Re: Chris Chadwick. Is he serious? "If you need a bigger, faster machine with HD and other 'office' type gubbins, an IBM-compatible is the only sensible move." Has he totally forgotten about the Acorn 32-bit RISC OS (one known as the Archimedes) computers, especially since PC-Soft (the multi-tasking PC emulator) is now easily available and is included in the Learning Curve packs? If I was going to upgrade (if I had the money, in other words) then the ARC would be the only possible choice.

Re: D. E. Williams: heaps of maps. Somewhen soon I'd like to write a RISK type game. The map routine in EUG would be most useful - would you mind supplying me with D. Williams' routines (and would he mind)? A game from BBC PD of this type loads a 20K screen from disk for each continent! I think the relative point type routine is much more efficient and flexible than this.

Lampi at BAU 92. Quite recently I went to the BAU show and was pretty well disgusted by the level of support (well, lack of it frankly) for 8-bit machines. I saw four Masters at the show; one on the Watford stand and three in the 'Schools section'. No other 8-bit machines featured. That said I did get some bargains from Videk Limited; where I got a neat little joystick interface plugs into the analogue socket, and a switched joystick plugs into it (the main advantage is that it allows rapid fire, and that the analogue joysticks available are old designs whereas I can now use the very latest switched joysticks designed for the Amiga, ST and ARC) for only £3. I also got a good and cheap mouse-mat for £1.95 and a TV signal splitter.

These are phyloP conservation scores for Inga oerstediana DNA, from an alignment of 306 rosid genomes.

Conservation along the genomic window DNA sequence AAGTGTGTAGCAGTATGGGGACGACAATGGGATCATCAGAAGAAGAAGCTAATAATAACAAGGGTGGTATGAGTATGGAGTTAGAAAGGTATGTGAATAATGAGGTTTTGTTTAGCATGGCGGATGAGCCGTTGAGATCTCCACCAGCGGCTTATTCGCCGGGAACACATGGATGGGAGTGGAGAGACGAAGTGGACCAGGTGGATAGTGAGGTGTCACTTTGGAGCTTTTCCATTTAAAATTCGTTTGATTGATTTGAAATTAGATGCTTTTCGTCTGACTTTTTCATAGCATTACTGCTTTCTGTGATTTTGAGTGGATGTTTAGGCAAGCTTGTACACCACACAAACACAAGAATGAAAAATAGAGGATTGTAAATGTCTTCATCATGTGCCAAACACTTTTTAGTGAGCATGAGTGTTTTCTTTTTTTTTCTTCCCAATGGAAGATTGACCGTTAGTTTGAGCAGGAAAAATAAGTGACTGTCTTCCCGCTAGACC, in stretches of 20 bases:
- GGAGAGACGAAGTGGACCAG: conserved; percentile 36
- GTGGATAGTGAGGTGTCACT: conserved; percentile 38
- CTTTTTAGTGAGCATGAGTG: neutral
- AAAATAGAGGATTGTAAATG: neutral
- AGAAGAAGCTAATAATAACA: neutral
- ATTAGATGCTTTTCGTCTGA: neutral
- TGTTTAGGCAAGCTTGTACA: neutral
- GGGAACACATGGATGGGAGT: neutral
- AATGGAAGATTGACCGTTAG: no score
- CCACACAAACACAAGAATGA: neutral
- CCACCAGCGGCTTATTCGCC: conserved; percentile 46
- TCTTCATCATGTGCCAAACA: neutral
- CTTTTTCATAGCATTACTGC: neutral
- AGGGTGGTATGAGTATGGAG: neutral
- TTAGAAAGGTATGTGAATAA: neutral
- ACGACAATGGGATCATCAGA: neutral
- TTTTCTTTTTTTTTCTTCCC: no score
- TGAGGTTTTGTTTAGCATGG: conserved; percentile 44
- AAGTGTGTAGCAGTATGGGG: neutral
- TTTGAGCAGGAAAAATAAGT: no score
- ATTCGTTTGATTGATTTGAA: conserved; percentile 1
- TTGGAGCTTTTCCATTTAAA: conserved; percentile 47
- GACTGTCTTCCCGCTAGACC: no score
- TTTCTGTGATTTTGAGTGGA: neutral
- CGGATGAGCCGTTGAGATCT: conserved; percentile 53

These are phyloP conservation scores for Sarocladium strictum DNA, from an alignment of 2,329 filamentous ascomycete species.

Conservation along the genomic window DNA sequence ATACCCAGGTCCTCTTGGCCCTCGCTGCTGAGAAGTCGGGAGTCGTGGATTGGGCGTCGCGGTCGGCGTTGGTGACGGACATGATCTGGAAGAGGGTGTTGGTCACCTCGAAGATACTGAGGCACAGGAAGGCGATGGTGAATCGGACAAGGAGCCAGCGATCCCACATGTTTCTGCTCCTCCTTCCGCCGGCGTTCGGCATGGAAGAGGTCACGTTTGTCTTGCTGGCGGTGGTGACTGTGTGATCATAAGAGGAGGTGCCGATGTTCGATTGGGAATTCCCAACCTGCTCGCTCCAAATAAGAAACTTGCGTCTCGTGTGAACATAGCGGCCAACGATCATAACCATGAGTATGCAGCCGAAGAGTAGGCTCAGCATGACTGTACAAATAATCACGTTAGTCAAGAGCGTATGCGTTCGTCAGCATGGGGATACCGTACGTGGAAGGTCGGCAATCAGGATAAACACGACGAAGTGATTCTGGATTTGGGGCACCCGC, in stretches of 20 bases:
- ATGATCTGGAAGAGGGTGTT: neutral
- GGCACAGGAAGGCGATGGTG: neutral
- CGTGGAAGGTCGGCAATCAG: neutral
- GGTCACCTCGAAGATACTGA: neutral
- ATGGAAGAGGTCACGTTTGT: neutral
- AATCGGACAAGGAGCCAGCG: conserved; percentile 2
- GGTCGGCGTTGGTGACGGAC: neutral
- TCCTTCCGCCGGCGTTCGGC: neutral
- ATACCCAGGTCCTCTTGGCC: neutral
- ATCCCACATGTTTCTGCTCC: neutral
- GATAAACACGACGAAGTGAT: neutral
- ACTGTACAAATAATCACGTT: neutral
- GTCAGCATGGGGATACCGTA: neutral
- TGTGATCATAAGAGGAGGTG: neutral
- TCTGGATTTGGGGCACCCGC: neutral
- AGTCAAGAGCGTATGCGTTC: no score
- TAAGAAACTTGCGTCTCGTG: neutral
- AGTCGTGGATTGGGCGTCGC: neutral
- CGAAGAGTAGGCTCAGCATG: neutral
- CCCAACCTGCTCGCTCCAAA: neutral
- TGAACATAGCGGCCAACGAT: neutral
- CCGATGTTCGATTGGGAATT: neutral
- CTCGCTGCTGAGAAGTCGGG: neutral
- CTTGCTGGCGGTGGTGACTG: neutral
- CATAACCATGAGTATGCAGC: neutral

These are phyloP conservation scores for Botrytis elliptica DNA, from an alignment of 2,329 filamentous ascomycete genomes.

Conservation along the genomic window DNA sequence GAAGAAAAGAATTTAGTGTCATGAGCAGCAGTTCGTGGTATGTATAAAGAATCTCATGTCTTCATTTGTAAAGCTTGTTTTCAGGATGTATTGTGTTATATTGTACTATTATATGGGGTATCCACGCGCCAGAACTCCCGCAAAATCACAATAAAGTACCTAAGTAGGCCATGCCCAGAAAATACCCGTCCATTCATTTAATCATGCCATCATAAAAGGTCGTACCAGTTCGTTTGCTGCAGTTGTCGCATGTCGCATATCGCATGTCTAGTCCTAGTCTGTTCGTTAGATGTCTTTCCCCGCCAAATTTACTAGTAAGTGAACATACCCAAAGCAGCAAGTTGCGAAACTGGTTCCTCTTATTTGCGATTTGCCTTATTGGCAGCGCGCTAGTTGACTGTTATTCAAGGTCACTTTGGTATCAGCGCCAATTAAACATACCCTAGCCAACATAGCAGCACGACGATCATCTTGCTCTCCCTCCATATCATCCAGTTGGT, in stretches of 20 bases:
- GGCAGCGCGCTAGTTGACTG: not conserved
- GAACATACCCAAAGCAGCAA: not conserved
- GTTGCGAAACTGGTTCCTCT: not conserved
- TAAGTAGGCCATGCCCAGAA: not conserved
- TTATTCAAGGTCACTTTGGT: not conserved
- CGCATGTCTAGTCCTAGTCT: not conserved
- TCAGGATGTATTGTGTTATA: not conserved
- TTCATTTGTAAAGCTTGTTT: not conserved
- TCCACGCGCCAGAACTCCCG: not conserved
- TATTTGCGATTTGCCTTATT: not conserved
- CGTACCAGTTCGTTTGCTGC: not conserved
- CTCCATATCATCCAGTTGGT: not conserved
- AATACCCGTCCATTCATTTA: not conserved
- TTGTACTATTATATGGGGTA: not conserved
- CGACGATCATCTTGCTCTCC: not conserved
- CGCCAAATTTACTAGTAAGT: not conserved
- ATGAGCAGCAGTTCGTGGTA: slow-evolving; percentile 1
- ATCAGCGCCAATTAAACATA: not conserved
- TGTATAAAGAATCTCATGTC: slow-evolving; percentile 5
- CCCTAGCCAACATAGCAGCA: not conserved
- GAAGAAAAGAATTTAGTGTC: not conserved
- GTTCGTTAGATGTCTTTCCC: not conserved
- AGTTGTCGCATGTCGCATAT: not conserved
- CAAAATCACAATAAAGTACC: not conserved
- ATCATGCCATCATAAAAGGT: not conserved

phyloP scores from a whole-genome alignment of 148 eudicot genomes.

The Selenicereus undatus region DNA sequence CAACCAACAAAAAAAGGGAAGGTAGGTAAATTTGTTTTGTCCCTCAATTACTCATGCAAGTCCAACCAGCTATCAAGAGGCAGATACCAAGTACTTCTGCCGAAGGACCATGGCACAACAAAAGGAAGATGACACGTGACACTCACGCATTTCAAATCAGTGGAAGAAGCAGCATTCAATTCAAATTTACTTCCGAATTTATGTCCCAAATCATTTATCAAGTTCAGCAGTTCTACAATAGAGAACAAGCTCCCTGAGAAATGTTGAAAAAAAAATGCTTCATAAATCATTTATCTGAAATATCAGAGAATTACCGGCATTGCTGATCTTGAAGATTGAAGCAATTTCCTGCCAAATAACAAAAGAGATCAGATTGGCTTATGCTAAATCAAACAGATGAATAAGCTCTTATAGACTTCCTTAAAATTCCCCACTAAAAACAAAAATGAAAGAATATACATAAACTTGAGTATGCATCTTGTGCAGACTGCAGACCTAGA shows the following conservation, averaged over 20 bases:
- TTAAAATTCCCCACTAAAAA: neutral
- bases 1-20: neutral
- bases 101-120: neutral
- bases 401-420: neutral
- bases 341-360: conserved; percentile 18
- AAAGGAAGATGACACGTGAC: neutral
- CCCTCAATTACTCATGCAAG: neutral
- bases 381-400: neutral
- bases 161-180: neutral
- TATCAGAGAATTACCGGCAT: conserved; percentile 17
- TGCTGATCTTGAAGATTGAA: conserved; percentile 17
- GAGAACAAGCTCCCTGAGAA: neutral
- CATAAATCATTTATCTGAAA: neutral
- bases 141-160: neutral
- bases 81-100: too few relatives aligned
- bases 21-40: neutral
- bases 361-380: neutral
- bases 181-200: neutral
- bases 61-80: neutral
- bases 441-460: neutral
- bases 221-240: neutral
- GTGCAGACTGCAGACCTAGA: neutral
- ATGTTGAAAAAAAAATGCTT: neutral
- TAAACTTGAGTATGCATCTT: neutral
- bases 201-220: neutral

Videk's details are:

  Videk Ltd
Unit 10 Bowman Trading Estate
Westmorland Road

They supply all sorts of leads and things.

Back to the show: Now that there is 'liaison' between EUG and Solinet, perhaps for BAU 93, EUG could gang up with them and perhaps SLOGGER and the various PD companies to share the cost of hiring a stand there to show the 32-bit owners that the 8-bitters are far from dead.

J. D. Lampard

A solution to the problem of slow printing is given by Gareth Babb in this issue. BBC PD were given a mention way back in EUG #1. I don't think Tom Boustead would dispute the fact that modern stereo equipment is perfectly capable of loading tape software. His main point was that simple mono machines can be just as effective if adjusted properly [Please see Tom's extensive article on this subject in this issue].

Regarding Chris Chadwick's comments on upgrading his Electron, perhaps the fact that PC emulation on Acorn's 32 bit machines is seen as a virtue lends some weight to his argument. Another consideration could be that it is possible to buy a very nifty second-hand 386 PC for less than the lowest entry Acorn 32bit. From what you and others have told me about the recent BAU shows, it looks as if we would all be "flogging a dead horse" if we decided to hire a stand next year!

But, if other groups thought it was worth it and could scrape the cash together we could give it a go.

Finally, as the undisputed King of Fractured English, I am constantly embarrassed by my poor grammar. It's one of those things which, if not mastered in early childhood, returns to haunt one in later life, rather like out mutual inability to spell certain words correctly, eh, J.D.?